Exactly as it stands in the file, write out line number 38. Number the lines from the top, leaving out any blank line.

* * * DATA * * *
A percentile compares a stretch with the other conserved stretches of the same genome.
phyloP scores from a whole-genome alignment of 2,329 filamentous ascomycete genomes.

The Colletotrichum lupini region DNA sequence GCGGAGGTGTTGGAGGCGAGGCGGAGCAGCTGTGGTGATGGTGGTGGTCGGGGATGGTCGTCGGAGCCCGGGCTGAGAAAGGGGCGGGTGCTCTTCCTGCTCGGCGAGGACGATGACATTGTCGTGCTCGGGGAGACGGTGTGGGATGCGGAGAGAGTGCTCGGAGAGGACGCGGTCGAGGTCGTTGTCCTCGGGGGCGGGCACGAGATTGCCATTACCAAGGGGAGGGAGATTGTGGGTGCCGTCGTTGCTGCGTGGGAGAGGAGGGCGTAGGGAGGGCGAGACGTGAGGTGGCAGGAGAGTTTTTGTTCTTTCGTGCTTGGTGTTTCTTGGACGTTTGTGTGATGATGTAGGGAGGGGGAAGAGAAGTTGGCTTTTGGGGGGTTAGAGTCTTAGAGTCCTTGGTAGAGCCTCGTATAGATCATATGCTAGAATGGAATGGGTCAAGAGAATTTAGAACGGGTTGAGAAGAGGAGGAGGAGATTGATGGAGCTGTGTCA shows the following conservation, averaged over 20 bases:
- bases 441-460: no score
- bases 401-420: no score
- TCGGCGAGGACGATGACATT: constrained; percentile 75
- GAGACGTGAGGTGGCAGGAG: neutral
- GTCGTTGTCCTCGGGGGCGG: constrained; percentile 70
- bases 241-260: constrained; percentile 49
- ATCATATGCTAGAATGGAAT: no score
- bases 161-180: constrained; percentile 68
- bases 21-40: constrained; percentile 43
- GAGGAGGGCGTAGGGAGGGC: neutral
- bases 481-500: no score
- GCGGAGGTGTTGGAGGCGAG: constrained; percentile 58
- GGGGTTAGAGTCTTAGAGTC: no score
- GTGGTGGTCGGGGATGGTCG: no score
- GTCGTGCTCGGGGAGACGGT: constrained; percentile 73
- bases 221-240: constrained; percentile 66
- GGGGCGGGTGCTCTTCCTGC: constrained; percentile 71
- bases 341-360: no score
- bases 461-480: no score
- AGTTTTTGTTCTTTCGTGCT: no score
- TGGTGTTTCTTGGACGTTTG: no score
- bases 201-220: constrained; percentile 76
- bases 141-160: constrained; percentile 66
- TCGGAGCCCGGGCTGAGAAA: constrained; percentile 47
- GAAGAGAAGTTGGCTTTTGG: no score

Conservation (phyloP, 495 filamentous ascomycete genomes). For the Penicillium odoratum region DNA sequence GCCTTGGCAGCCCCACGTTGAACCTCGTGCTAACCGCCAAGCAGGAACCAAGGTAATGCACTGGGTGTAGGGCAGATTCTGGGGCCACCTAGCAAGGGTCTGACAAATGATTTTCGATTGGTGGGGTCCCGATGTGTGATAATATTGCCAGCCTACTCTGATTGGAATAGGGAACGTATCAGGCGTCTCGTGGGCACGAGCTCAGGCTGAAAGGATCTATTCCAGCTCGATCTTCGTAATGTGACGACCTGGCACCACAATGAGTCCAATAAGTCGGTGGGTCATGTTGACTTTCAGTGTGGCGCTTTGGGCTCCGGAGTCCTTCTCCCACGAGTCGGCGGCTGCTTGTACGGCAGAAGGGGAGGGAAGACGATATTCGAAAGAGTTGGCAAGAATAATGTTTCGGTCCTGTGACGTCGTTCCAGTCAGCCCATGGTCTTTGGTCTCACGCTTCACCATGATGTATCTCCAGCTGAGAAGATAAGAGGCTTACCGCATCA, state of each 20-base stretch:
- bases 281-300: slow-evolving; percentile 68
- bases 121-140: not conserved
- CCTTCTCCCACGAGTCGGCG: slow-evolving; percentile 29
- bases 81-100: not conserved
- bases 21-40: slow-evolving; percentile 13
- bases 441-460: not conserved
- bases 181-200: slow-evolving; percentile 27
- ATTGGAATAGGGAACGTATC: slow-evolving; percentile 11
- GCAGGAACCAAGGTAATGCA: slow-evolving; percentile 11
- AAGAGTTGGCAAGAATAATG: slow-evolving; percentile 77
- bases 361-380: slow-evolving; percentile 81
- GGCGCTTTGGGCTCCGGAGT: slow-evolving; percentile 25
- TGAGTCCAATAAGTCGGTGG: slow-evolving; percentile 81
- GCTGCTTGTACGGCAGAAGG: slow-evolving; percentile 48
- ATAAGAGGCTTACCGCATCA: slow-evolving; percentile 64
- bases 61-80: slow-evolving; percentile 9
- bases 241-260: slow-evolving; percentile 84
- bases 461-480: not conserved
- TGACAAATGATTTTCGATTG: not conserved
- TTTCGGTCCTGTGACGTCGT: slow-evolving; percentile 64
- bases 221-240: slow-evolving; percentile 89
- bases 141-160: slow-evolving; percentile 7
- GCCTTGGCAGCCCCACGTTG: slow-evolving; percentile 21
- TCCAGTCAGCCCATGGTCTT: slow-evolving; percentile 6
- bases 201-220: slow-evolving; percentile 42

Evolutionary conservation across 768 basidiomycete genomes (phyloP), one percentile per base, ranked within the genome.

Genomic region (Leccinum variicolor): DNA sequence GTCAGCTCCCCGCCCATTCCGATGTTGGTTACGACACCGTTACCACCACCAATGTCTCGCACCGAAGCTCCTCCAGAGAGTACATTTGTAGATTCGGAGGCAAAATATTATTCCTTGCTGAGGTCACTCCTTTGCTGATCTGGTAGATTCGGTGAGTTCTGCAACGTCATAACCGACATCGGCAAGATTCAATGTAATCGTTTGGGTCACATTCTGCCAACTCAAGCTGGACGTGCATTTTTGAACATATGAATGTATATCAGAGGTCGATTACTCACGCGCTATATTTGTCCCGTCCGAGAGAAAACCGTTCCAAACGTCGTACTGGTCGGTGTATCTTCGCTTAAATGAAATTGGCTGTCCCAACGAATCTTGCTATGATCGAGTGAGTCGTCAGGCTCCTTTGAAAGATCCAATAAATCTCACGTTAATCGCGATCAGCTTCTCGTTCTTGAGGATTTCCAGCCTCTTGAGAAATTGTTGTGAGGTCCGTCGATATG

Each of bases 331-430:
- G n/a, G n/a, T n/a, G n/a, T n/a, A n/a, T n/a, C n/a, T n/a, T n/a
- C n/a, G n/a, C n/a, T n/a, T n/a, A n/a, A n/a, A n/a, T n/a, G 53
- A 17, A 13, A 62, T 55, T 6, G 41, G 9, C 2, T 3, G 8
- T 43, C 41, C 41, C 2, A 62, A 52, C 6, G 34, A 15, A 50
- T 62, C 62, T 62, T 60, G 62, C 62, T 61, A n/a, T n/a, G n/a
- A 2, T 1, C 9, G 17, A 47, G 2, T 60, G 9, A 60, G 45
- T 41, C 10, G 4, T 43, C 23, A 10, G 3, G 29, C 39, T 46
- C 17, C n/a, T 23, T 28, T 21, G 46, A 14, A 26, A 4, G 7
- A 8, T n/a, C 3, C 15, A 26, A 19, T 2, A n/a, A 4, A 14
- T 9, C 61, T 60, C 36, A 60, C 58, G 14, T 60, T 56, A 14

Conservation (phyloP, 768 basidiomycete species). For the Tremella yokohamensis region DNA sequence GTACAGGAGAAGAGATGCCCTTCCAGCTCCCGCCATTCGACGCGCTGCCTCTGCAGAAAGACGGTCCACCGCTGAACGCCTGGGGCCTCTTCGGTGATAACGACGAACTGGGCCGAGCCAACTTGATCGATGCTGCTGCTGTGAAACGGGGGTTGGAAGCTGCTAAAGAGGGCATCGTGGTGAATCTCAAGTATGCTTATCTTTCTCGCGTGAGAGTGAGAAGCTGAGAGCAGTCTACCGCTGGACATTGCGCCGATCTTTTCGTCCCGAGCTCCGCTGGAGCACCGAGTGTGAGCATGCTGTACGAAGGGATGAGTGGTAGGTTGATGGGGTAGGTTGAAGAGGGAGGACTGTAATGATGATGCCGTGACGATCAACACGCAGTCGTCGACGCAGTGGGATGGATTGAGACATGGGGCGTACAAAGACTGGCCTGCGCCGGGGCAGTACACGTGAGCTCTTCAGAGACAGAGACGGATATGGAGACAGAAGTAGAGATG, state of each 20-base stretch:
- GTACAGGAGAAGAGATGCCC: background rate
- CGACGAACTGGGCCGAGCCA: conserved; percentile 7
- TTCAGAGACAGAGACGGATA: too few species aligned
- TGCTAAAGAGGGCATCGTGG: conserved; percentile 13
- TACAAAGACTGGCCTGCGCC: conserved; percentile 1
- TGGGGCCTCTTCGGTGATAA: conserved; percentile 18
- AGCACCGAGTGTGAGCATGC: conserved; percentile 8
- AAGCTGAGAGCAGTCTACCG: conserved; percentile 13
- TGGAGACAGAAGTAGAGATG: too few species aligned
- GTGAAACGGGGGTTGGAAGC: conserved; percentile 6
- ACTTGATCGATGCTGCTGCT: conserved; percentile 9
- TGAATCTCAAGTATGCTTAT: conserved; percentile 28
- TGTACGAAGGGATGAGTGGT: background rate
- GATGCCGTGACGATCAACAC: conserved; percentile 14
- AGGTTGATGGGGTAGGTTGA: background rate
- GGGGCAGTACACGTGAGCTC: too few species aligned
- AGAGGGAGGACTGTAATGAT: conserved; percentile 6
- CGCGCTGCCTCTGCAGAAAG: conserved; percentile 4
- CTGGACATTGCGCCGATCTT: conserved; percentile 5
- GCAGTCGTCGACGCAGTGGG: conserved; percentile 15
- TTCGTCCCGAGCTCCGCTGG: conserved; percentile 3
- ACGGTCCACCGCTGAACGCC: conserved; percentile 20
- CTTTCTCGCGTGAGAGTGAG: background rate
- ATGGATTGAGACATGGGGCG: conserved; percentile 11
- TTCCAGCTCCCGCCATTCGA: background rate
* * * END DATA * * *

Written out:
- GCAGGAACCAAGGTAATGCA: slow-evolving; percentile 11